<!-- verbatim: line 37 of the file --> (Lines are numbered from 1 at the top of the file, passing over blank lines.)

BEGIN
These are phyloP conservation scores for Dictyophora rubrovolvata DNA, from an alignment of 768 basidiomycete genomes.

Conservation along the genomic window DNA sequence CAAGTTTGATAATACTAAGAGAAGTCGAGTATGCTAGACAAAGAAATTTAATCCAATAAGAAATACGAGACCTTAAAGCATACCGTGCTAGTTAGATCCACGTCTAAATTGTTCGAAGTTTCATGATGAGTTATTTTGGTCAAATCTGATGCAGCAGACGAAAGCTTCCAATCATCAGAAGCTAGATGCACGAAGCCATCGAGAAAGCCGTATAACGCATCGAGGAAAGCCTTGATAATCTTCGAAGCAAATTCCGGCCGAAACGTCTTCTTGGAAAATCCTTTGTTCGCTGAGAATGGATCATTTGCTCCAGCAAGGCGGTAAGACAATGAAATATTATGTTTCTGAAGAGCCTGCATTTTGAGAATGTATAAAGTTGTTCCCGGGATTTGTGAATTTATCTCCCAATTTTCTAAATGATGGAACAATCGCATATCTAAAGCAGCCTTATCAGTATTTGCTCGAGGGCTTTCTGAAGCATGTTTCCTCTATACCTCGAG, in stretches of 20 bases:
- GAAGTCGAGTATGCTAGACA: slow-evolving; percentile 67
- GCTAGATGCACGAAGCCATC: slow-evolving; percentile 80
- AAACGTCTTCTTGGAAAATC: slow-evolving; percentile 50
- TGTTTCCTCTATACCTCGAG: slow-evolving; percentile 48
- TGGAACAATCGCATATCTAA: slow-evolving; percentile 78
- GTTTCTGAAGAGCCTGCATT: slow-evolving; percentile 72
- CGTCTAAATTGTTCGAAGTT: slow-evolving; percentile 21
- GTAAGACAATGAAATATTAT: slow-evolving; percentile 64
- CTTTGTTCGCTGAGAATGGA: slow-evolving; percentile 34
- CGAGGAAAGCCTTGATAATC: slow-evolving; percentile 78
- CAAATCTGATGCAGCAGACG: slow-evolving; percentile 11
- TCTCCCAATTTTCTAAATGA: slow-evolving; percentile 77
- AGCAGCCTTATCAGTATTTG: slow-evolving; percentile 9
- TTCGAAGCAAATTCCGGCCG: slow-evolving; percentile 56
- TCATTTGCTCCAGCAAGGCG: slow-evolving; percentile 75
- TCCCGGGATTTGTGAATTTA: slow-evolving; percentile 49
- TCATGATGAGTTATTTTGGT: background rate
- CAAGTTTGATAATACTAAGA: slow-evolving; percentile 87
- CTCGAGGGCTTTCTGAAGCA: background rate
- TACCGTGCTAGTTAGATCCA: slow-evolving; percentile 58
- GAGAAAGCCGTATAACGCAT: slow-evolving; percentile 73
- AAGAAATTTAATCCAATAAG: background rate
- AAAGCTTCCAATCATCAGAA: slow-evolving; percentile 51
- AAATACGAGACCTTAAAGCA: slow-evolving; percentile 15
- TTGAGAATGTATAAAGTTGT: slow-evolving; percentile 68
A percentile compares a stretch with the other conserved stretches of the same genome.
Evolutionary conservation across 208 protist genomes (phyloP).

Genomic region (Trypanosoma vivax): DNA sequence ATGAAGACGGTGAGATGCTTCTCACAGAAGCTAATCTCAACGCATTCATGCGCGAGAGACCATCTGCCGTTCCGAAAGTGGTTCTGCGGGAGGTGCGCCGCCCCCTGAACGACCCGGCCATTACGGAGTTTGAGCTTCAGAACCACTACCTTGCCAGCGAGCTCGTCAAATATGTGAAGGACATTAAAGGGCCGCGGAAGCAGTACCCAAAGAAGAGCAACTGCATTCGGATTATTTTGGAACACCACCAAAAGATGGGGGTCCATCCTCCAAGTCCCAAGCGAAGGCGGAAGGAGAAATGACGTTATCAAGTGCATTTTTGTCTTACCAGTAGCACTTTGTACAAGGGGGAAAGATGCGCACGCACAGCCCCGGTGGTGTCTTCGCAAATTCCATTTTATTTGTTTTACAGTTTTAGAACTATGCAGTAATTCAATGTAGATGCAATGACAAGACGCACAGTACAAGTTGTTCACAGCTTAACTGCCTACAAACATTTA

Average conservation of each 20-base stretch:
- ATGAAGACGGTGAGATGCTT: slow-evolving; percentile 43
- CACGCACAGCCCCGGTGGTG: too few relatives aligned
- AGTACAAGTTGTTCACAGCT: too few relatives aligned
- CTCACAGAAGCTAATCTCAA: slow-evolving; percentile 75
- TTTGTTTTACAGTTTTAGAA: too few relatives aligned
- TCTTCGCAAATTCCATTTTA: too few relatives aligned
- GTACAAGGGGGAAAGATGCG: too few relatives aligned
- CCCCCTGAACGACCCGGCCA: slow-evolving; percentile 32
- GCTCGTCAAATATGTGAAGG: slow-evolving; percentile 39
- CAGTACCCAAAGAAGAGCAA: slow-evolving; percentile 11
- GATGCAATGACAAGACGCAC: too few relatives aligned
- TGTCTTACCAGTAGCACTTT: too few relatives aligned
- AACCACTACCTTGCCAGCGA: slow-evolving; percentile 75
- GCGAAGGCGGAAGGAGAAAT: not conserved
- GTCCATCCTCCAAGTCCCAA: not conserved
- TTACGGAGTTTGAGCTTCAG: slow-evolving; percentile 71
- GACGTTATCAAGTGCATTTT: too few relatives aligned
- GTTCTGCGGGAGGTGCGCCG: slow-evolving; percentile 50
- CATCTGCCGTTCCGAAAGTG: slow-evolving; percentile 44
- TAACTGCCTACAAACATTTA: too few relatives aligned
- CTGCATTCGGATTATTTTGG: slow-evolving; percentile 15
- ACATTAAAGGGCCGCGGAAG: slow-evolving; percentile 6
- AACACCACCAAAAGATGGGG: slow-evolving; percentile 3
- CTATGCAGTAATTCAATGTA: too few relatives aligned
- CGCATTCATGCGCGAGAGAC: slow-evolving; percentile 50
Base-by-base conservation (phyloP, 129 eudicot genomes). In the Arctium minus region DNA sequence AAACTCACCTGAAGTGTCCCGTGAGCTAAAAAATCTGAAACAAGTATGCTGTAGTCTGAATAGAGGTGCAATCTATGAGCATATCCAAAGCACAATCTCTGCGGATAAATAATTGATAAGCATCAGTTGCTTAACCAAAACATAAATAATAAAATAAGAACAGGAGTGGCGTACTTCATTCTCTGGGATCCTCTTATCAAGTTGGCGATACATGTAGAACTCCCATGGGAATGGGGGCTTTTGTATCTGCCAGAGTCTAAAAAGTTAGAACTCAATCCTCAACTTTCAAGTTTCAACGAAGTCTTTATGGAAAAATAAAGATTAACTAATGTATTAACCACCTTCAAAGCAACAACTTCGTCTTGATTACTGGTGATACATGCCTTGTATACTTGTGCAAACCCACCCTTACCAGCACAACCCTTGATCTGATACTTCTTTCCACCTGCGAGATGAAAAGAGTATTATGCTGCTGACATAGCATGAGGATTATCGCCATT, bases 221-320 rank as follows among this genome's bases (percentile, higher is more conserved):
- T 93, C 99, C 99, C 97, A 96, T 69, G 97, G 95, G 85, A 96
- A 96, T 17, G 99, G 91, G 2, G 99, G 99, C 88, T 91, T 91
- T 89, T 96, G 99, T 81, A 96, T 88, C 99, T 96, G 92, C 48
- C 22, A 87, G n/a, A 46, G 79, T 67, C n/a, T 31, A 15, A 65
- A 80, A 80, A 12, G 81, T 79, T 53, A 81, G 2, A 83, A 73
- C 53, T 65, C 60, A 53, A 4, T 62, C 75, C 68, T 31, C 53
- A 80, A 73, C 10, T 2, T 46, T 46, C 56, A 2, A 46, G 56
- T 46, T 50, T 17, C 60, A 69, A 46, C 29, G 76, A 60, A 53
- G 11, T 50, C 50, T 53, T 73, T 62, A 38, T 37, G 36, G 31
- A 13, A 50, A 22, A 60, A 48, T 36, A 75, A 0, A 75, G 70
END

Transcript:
- TCTTCGCAAATTCCATTTTA: too few relatives aligned